Munger, Tolles & Olson partner Jeffrey I. Weinberger will argue before the U.S. Supreme Court on March 25 in a major antitrust case addressing a split in the circuits over whether certain patent settlements between brand-name pharmaceutical companies and generic drug manufacturers violate the antitrust laws. Munger Tolles represents Solvay Pharmaceuticals, which was victorious at the appellate level in a challenge by the Federal Trade Commission (FTC) to so-called “reverse-payment” settlement agreements, leading The AmLaw Litigation Daily to name Mr. Weinberger a “Litigator of the Week” for his argument. The case is Federal Trade Commission v. Actavis, Inc.
The FTC alleges that Solvay, which was acquired by long-time Munger Tolles client AbbVie Inc. (formerly Abbott Laboratories), entered into anticompetitive patent litigation settlements with Watson Pharmaceuticals (now known as Actavis) and other generic drug makers to delay the introduction of a generic version of its blockbuster testosterone-replacement drug AndroGel. After Watson and another rival generic manufacturer developed a low-cost generic, Solvay sued under the Hatch-Waxman Act for infringement of its patent, which expires in 2020. The cases settled when the rival generic manufacturers agreed to help Solvay market AndroGel and then launch their own generic versions in 2015. The FTC claims that the settlements, called “reverse-payment” agreements because the patent holder provided “consideration” to the accused infringers, hurt consumers despite the fact that generic versions of the drug will still be manufactured long before the patent expires.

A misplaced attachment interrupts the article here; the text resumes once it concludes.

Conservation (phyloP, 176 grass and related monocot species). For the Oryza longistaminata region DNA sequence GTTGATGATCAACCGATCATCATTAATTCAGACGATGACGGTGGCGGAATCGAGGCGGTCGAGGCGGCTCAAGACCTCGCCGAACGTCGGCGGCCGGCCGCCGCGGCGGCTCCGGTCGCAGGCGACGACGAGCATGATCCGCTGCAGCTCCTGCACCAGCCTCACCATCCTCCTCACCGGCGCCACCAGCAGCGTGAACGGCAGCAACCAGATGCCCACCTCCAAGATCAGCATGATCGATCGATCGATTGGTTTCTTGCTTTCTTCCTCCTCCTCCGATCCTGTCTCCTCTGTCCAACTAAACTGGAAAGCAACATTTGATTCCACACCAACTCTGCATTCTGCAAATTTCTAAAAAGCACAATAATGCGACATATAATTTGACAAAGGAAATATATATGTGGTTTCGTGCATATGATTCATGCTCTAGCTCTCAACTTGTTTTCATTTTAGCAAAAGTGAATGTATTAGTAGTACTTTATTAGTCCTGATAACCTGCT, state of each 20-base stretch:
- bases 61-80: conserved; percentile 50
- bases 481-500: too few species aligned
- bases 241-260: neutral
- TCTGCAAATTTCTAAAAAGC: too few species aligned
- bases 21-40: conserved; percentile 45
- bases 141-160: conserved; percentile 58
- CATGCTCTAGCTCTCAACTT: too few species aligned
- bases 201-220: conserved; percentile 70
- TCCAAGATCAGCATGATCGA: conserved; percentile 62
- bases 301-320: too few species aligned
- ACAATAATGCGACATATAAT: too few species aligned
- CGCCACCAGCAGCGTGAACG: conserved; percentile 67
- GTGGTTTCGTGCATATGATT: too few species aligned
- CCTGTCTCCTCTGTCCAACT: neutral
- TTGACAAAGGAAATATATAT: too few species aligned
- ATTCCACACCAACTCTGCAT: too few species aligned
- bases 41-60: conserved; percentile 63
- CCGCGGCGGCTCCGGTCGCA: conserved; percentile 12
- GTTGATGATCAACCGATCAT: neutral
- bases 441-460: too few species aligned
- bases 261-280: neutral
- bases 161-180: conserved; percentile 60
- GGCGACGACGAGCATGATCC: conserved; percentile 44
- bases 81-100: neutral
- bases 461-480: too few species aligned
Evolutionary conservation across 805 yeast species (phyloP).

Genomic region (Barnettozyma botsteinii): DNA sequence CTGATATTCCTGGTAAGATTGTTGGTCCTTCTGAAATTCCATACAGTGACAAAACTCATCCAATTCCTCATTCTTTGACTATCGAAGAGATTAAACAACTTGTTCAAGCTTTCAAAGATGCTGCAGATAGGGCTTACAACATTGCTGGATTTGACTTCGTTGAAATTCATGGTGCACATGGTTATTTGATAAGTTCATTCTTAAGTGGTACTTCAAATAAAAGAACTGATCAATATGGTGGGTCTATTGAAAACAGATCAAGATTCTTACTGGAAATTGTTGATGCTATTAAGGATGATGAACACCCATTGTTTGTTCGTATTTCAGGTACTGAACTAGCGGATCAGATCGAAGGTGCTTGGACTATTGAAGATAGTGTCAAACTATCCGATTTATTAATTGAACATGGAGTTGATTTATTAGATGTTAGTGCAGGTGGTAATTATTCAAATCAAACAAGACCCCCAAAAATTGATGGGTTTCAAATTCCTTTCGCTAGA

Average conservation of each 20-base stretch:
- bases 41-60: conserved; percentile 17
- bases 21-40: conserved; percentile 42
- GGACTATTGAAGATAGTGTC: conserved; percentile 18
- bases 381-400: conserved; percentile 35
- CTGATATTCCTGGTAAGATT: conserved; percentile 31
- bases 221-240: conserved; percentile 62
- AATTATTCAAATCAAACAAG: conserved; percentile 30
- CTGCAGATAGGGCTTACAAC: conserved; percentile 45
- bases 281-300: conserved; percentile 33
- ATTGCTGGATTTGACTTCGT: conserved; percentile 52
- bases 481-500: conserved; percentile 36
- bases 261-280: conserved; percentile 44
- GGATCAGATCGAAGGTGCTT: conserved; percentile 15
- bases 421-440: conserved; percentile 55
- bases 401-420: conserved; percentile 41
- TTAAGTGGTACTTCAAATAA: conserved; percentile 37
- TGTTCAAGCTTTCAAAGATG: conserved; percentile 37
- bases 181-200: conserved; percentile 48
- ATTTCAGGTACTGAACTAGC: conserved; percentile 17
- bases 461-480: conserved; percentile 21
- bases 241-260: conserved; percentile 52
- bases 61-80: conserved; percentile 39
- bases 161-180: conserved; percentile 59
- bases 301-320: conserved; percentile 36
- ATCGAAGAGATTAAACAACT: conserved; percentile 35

Last year, in Mr. Weinberger’s case, the 11th Circuit affirmed a lower court ruling dismissing the FTC’s antitrust complaint against Solvay and the generic manufacturers. Applying the “scope-of-the-patent” test, the court ruled that the agreements did not exceed the boundaries of the patent and found no antitrust violation.
While the Second and Federal Circuits also have applied the “scope-of-the-patent” test and upheld reverse-payment agreements, the Third Circuit applied a “quick-look rule of reason” test in the K-Dur case and concluded that reverse-payment agreements are “prima facie evidence of an unreasonable restraint of trade.”
Munger Tolles attorneys Stuart N. Senator, Rohit K. Singla, Michelle T. Friedland, Adam R. Lawton and Michael J. Mongan are also working on the appeal.
Mr. Weinberger’s practice consists principally of antitrust and patent litigation in trial and appellate courts. Mr. Senator’s practice focuses primarily on complex business litigation in trial and appellate courts. Mr. Singla’s practice focuses on antitrust and intellectual property issues in high-technology sectors. Ms. Friedland’s practice focuses primarily on antitrust litigation, appellate matters, and constitutional and academic affairs litigation for higher education institutions. Mr. Lawton’s practice focuses on patent litigation and patent-related antitrust litigation. Mr. Mongan focuses his practice on civil and appellate litigation.